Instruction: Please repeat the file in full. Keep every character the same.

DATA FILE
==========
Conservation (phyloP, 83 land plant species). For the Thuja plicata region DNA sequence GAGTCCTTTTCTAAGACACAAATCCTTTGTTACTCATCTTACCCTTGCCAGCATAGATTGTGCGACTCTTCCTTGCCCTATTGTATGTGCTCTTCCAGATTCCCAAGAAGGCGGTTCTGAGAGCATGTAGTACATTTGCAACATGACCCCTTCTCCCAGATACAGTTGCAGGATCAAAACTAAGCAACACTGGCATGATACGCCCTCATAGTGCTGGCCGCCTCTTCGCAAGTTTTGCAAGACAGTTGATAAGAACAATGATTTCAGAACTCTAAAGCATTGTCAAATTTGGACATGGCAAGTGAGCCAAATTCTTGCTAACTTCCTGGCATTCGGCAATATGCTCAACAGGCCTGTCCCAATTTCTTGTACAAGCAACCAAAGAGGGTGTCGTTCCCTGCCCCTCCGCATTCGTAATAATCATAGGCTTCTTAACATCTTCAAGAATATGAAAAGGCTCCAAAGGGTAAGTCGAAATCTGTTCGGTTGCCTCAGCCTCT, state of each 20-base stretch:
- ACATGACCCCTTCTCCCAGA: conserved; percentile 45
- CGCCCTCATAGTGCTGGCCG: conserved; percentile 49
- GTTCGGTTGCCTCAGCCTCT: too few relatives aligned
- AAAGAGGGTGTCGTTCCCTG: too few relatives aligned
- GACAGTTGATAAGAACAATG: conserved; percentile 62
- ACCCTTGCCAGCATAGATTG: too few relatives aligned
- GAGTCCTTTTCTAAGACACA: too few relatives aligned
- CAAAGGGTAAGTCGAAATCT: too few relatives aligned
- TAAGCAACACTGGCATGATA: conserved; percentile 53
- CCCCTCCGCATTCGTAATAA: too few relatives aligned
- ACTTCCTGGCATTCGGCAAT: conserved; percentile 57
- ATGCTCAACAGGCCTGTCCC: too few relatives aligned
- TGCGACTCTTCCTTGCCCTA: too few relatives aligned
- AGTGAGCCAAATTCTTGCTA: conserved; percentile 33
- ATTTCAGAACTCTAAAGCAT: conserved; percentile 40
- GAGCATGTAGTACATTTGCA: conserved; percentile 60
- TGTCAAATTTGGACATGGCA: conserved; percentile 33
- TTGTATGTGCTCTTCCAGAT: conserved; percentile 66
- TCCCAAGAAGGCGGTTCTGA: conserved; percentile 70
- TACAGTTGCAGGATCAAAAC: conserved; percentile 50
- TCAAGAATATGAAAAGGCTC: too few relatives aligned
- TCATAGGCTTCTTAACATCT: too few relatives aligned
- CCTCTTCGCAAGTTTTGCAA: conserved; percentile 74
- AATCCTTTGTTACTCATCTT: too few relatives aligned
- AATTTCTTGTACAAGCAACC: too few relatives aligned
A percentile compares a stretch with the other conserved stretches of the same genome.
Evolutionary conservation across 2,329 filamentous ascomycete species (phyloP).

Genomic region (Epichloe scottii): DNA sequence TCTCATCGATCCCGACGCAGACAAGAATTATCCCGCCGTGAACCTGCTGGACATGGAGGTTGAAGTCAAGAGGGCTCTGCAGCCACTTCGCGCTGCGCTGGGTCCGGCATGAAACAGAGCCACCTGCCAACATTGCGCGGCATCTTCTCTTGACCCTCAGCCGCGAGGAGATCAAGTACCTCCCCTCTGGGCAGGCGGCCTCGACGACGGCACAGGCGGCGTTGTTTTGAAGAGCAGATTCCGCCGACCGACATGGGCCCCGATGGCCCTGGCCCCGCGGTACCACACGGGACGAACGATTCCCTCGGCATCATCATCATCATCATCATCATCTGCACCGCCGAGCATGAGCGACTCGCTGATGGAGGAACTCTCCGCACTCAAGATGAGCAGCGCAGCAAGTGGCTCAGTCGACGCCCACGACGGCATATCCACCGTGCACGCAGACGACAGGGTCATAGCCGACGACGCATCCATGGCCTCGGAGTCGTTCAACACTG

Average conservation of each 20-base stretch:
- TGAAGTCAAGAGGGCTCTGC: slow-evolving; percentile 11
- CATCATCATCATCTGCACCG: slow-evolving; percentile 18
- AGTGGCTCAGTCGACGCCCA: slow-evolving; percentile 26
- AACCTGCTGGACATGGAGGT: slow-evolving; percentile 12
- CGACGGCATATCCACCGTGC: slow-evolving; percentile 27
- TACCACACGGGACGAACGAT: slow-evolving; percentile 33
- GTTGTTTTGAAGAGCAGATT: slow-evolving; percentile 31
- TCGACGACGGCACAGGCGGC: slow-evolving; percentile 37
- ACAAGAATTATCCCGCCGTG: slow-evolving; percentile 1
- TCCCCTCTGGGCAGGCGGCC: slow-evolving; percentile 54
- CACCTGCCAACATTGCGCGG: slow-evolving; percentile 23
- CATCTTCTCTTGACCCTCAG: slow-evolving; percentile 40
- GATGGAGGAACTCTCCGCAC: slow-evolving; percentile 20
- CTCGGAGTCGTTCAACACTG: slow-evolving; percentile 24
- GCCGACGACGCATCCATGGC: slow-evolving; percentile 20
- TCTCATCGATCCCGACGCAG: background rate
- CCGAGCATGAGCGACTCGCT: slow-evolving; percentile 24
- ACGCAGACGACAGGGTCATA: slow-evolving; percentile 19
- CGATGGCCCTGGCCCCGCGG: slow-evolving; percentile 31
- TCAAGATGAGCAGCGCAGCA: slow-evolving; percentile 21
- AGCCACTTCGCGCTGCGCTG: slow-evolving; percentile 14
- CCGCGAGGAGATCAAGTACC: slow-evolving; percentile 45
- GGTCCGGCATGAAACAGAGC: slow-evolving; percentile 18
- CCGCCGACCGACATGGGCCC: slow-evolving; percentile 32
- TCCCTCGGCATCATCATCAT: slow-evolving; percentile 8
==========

Conservation (phyloP, 83 land plant species). For the Thuja plicata region DNA sequence GAGTCCTTTTCTAAGACACAAATCCTTTGTTACTCATCTTACCCTTGCCAGCATAGATTGTGCGACTCTTCCTTGCCCTATTGTATGTGCTCTTCCAGATTCCCAAGAAGGCGGTTCTGAGAGCATGTAGTACATTTGCAACATGACCCCTTCTCCCAGATACAGTTGCAGGATCAAAACTAAGCAACACTGGCATGATACGCCCTCATAGTGCTGGCCGCCTCTTCGCAAGTTTTGCAAGACAGTTGATAAGAACAATGATTTCAGAACTCTAAAGCATTGTCAAATTTGGACATGGCAAGTGAGCCAAATTCTTGCTAACTTCCTGGCATTCGGCAATATGCTCAACAGGCCTGTCCCAATTTCTTGTACAAGCAACCAAAGAGGGTGTCGTTCCCTGCCCCTCCGCATTCGTAATAATCATAGGCTTCTTAACATCTTCAAGAATATGAAAAGGCTCCAAAGGGTAAGTCGAAATCTGTTCGGTTGCCTCAGCCTCT, state of each 20-base stretch:
- ACATGACCCCTTCTCCCAGA: conserved; percentile 45
- CGCCCTCATAGTGCTGGCCG: conserved; percentile 49
- GTTCGGTTGCCTCAGCCTCT: too few relatives aligned
- AAAGAGGGTGTCGTTCCCTG: too few relatives aligned
- GACAGTTGATAAGAACAATG: conserved; percentile 62
- ACCCTTGCCAGCATAGATTG: too few relatives aligned
- GAGTCCTTTTCTAAGACACA: too few relatives aligned
- CAAAGGGTAAGTCGAAATCT: too few relatives aligned
- TAAGCAACACTGGCATGATA: conserved; percentile 53
- CCCCTCCGCATTCGTAATAA: too few relatives aligned
- ACTTCCTGGCATTCGGCAAT: conserved; percentile 57
- ATGCTCAACAGGCCTGTCCC: too few relatives aligned
- TGCGACTCTTCCTTGCCCTA: too few relatives aligned
- AGTGAGCCAAATTCTTGCTA: conserved; percentile 33
- ATTTCAGAACTCTAAAGCAT: conserved; percentile 40
- GAGCATGTAGTACATTTGCA: conserved; percentile 60
- TGTCAAATTTGGACATGGCA: conserved; percentile 33
- TTGTATGTGCTCTTCCAGAT: conserved; percentile 66
- TCCCAAGAAGGCGGTTCTGA: conserved; percentile 70
- TACAGTTGCAGGATCAAAAC: conserved; percentile 50
- TCAAGAATATGAAAAGGCTC: too few relatives aligned
- TCATAGGCTTCTTAACATCT: too few relatives aligned
- CCTCTTCGCAAGTTTTGCAA: conserved; percentile 74
- AATCCTTTGTTACTCATCTT: too few relatives aligned
- AATTTCTTGTACAAGCAACC: too few relatives aligned
A percentile compares a stretch with the other conserved stretches of the same genome.
Evolutionary conservation across 2,329 filamentous ascomycete species (phyloP).

Genomic region (Epichloe scottii): DNA sequence TCTCATCGATCCCGACGCAGACAAGAATTATCCCGCCGTGAACCTGCTGGACATGGAGGTTGAAGTCAAGAGGGCTCTGCAGCCACTTCGCGCTGCGCTGGGTCCGGCATGAAACAGAGCCACCTGCCAACATTGCGCGGCATCTTCTCTTGACCCTCAGCCGCGAGGAGATCAAGTACCTCCCCTCTGGGCAGGCGGCCTCGACGACGGCACAGGCGGCGTTGTTTTGAAGAGCAGATTCCGCCGACCGACATGGGCCCCGATGGCCCTGGCCCCGCGGTACCACACGGGACGAACGATTCCCTCGGCATCATCATCATCATCATCATCATCTGCACCGCCGAGCATGAGCGACTCGCTGATGGAGGAACTCTCCGCACTCAAGATGAGCAGCGCAGCAAGTGGCTCAGTCGACGCCCACGACGGCATATCCACCGTGCACGCAGACGACAGGGTCATAGCCGACGACGCATCCATGGCCTCGGAGTCGTTCAACACTG

Average conservation of each 20-base stretch:
- TGAAGTCAAGAGGGCTCTGC: slow-evolving; percentile 11
- CATCATCATCATCTGCACCG: slow-evolving; percentile 18
- AGTGGCTCAGTCGACGCCCA: slow-evolving; percentile 26
- AACCTGCTGGACATGGAGGT: slow-evolving; percentile 12
- CGACGGCATATCCACCGTGC: slow-evolving; percentile 27
- TACCACACGGGACGAACGAT: slow-evolving; percentile 33
- GTTGTTTTGAAGAGCAGATT: slow-evolving; percentile 31
- TCGACGACGGCACAGGCGGC: slow-evolving; percentile 37
- ACAAGAATTATCCCGCCGTG: slow-evolving; percentile 1
- TCCCCTCTGGGCAGGCGGCC: slow-evolving; percentile 54
- CACCTGCCAACATTGCGCGG: slow-evolving; percentile 23
- CATCTTCTCTTGACCCTCAG: slow-evolving; percentile 40
- GATGGAGGAACTCTCCGCAC: slow-evolving; percentile 20
- CTCGGAGTCGTTCAACACTG: slow-evolving; percentile 24
- GCCGACGACGCATCCATGGC: slow-evolving; percentile 20
- TCTCATCGATCCCGACGCAG: background rate
- CCGAGCATGAGCGACTCGCT: slow-evolving; percentile 24
- ACGCAGACGACAGGGTCATA: slow-evolving; percentile 19
- CGATGGCCCTGGCCCCGCGG: slow-evolving; percentile 31
- TCAAGATGAGCAGCGCAGCA: slow-evolving; percentile 21
- AGCCACTTCGCGCTGCGCTG: slow-evolving; percentile 14
- CCGCGAGGAGATCAAGTACC: slow-evolving; percentile 45
- GGTCCGGCATGAAACAGAGC: slow-evolving; percentile 18
- CCGCCGACCGACATGGGCCC: slow-evolving; percentile 32
- TCCCTCGGCATCATCATCAT: slow-evolving; percentile 8